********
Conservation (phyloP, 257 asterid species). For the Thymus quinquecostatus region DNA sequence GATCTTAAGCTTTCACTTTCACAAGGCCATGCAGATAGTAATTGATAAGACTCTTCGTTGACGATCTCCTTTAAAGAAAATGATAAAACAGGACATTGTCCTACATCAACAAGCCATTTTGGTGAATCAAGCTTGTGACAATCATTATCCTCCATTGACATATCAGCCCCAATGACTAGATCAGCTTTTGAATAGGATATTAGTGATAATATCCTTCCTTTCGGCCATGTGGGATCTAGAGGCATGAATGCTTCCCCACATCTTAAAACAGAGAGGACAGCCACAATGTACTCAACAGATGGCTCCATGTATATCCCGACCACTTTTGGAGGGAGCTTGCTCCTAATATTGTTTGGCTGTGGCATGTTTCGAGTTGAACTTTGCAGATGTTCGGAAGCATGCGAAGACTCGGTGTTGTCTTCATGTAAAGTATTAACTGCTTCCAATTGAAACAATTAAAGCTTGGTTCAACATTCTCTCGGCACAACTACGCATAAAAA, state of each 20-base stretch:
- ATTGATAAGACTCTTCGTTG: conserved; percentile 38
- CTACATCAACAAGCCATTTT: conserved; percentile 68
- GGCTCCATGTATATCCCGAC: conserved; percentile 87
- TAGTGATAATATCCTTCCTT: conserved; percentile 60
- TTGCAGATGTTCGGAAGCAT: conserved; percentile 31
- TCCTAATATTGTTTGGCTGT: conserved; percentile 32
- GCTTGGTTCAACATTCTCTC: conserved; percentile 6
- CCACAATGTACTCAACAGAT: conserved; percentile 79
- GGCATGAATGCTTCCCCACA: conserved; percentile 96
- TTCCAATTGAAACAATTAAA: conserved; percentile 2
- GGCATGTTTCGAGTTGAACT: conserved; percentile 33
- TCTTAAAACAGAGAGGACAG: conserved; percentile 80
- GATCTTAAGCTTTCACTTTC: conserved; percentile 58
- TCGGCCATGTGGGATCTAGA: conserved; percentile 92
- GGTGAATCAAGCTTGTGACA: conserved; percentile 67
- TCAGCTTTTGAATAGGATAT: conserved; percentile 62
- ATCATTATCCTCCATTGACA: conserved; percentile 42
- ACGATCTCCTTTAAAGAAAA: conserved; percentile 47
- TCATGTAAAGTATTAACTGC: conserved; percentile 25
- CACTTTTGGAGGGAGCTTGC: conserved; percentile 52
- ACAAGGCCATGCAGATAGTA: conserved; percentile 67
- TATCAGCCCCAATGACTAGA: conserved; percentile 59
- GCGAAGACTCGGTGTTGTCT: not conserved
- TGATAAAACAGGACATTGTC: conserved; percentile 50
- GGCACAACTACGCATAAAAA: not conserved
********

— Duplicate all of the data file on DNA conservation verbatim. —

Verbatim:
Conservation (phyloP, 257 asterid species). For the Thymus quinquecostatus region DNA sequence GATCTTAAGCTTTCACTTTCACAAGGCCATGCAGATAGTAATTGATAAGACTCTTCGTTGACGATCTCCTTTAAAGAAAATGATAAAACAGGACATTGTCCTACATCAACAAGCCATTTTGGTGAATCAAGCTTGTGACAATCATTATCCTCCATTGACATATCAGCCCCAATGACTAGATCAGCTTTTGAATAGGATATTAGTGATAATATCCTTCCTTTCGGCCATGTGGGATCTAGAGGCATGAATGCTTCCCCACATCTTAAAACAGAGAGGACAGCCACAATGTACTCAACAGATGGCTCCATGTATATCCCGACCACTTTTGGAGGGAGCTTGCTCCTAATATTGTTTGGCTGTGGCATGTTTCGAGTTGAACTTTGCAGATGTTCGGAAGCATGCGAAGACTCGGTGTTGTCTTCATGTAAAGTATTAACTGCTTCCAATTGAAACAATTAAAGCTTGGTTCAACATTCTCTCGGCACAACTACGCATAAAAA, state of each 20-base stretch:
- ATTGATAAGACTCTTCGTTG: conserved; percentile 38
- CTACATCAACAAGCCATTTT: conserved; percentile 68
- GGCTCCATGTATATCCCGAC: conserved; percentile 87
- TAGTGATAATATCCTTCCTT: conserved; percentile 60
- TTGCAGATGTTCGGAAGCAT: conserved; percentile 31
- TCCTAATATTGTTTGGCTGT: conserved; percentile 32
- GCTTGGTTCAACATTCTCTC: conserved; percentile 6
- CCACAATGTACTCAACAGAT: conserved; percentile 79
- GGCATGAATGCTTCCCCACA: conserved; percentile 96
- TTCCAATTGAAACAATTAAA: conserved; percentile 2
- GGCATGTTTCGAGTTGAACT: conserved; percentile 33
- TCTTAAAACAGAGAGGACAG: conserved; percentile 80
- GATCTTAAGCTTTCACTTTC: conserved; percentile 58
- TCGGCCATGTGGGATCTAGA: conserved; percentile 92
- GGTGAATCAAGCTTGTGACA: conserved; percentile 67
- TCAGCTTTTGAATAGGATAT: conserved; percentile 62
- ATCATTATCCTCCATTGACA: conserved; percentile 42
- ACGATCTCCTTTAAAGAAAA: conserved; percentile 47
- TCATGTAAAGTATTAACTGC: conserved; percentile 25
- CACTTTTGGAGGGAGCTTGC: conserved; percentile 52
- ACAAGGCCATGCAGATAGTA: conserved; percentile 67
- TATCAGCCCCAATGACTAGA: conserved; percentile 59
- GCGAAGACTCGGTGTTGTCT: not conserved
- TGATAAAACAGGACATTGTC: conserved; percentile 50
- GGCACAACTACGCATAAAAA: not conserved